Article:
Tax Journal on "government approved tax avoidance"

Posted by Christie Malry on April 18, 2012 at 8:58 am

A special low rate of UK corporation tax on finance profits from overseas financing within multinational groups will offer a ‘very significant’ benefit to groups setting up a structure that represents, according to a leading tax expert, ‘almost government-approved tax avoidance’.

Although, as you might expect, Ritchie approves heartily, this is just silly.

While, technically, you could have government approved tax avoidance, this ain't it. An example of government approved tax avoidance would be where government instructed HMRC to turn a blind eye to cases of tax avoidance. Imagine the shitstorm that would create in Parliament when it came to light.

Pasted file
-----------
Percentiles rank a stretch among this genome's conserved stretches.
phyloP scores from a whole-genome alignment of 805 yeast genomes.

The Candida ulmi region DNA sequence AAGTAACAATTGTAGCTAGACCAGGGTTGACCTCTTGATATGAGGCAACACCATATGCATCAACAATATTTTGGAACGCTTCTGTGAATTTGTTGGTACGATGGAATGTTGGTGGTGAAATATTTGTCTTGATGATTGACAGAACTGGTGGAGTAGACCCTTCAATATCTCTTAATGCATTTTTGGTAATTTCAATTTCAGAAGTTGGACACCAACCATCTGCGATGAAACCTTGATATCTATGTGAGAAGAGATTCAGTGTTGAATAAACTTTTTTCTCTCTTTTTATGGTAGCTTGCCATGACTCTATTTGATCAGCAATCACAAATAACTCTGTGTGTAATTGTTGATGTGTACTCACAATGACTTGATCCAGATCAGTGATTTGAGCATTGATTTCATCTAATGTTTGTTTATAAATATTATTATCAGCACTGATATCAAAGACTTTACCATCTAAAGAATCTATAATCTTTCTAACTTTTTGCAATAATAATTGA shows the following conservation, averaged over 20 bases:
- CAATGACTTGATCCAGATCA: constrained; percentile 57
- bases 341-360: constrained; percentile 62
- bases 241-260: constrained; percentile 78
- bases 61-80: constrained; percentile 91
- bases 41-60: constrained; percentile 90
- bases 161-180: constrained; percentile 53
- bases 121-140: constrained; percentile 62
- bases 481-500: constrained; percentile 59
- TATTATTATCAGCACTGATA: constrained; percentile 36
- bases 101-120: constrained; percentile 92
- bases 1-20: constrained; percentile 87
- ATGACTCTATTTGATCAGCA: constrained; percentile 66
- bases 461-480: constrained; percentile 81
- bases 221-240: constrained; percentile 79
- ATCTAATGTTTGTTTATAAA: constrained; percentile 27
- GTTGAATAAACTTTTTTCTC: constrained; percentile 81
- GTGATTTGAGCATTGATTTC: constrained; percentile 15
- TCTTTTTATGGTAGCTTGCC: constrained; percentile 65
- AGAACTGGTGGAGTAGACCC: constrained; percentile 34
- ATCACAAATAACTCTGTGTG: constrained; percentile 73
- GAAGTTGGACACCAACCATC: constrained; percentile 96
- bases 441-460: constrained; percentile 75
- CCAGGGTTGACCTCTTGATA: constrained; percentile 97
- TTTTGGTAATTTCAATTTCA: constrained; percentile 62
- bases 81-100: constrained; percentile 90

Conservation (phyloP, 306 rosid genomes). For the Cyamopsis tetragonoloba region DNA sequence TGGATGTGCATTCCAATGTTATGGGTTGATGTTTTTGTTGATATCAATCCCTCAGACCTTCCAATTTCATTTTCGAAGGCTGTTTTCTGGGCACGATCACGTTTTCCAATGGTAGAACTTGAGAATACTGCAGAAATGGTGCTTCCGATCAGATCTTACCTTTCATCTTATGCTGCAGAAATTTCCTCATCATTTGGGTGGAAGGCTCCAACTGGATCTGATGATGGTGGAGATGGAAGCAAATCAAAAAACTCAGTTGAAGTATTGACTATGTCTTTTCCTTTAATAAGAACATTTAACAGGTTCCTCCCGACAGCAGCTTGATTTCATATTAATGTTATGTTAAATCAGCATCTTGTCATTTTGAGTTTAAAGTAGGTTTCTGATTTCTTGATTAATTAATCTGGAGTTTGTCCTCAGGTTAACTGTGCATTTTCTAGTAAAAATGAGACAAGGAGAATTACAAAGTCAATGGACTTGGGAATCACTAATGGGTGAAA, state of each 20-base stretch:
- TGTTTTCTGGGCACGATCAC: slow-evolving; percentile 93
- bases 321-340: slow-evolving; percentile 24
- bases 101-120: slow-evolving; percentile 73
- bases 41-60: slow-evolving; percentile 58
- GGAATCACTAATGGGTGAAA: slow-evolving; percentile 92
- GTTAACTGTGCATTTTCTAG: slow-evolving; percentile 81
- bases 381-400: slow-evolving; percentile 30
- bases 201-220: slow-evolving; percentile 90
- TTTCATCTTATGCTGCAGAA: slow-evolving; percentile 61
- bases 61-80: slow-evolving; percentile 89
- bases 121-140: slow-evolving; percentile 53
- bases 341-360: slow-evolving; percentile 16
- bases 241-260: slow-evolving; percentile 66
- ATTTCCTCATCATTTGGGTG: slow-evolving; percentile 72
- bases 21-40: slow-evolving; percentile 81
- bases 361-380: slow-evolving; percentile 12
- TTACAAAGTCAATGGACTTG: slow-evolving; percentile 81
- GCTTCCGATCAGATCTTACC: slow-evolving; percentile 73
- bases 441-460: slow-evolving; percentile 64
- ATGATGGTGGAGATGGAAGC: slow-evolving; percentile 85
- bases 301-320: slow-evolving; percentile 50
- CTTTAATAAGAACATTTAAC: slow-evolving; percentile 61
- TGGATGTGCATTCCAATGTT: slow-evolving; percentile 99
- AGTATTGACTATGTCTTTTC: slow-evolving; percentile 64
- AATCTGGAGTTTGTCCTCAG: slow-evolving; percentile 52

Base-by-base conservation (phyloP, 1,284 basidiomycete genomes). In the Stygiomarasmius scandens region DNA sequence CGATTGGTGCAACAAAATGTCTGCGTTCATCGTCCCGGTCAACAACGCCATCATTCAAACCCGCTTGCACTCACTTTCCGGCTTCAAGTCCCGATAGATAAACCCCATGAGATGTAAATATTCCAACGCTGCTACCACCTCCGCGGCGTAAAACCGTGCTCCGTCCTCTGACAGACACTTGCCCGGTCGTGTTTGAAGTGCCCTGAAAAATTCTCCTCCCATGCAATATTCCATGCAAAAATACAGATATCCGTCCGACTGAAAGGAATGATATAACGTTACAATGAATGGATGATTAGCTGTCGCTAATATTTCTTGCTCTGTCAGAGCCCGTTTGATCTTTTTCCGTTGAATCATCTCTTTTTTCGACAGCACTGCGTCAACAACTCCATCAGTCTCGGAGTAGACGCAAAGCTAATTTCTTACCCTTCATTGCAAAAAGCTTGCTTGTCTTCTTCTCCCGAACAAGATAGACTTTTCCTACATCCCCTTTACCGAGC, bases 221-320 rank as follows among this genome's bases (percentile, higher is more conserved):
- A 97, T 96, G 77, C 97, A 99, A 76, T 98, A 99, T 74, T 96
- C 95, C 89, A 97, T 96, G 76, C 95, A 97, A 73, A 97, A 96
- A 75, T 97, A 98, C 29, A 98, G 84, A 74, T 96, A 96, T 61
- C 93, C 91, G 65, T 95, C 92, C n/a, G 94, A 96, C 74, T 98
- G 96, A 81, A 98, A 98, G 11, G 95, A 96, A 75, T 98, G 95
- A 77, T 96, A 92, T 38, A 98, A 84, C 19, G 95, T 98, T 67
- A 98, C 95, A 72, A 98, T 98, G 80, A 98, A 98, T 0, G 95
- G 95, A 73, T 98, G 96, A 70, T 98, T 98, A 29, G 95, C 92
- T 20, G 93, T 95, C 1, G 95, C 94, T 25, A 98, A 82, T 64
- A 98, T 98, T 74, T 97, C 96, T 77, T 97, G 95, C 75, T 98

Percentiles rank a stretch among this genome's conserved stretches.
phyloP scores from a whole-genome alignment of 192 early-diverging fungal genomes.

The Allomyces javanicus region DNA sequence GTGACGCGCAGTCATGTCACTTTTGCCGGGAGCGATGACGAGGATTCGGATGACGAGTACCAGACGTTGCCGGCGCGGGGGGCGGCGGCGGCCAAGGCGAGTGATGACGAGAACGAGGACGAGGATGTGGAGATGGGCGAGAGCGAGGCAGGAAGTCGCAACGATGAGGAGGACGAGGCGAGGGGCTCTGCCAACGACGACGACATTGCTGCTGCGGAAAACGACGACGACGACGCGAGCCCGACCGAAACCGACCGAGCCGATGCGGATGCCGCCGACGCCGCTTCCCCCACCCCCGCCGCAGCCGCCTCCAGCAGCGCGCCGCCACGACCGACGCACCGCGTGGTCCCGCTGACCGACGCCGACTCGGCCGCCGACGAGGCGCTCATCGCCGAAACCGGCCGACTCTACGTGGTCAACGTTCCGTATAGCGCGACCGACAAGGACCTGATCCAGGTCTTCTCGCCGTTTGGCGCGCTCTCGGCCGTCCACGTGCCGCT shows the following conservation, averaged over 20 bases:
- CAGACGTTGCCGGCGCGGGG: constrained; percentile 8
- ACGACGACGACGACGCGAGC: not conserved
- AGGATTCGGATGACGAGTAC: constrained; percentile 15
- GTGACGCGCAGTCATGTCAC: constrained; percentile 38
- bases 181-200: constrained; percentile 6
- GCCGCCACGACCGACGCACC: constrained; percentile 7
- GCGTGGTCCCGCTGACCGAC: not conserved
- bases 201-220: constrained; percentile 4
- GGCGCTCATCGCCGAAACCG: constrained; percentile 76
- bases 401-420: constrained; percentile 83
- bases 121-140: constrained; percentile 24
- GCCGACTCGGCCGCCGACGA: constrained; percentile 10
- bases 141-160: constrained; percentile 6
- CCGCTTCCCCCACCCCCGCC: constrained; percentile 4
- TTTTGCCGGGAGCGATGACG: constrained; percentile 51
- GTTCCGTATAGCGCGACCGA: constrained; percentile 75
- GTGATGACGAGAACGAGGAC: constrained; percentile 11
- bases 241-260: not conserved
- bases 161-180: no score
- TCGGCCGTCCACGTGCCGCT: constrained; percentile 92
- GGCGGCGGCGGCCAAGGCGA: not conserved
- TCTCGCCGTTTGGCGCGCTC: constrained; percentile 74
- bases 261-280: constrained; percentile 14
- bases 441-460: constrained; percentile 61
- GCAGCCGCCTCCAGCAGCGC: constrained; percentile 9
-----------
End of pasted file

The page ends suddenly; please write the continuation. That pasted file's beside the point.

What's happening in reality is that the government has proposed changes to the way in which controlled subsidiaries are to be taxed, with a special rate for controlled finance companies. These will be voted on in Parliament. Once passed by Parliament, it's completely idiotic to argue that a company using the structure expressly approved by Parliament is somehow acting against the will of Parliament. So it cannot be tax avoidance, by definition.

Incidentally, George is doing something quite clever. He's trying to hoover up all the finance companies in Europe by taxing them at the cutdown rate. That should see the UK get 5.5% of a much larger pie instead of the standard corporation tax rate on a smaller one. The other European countries should be whining, but no one in the UK should complain. We're bringing economic activity to the UK and taxing it. That's a good news story, no?

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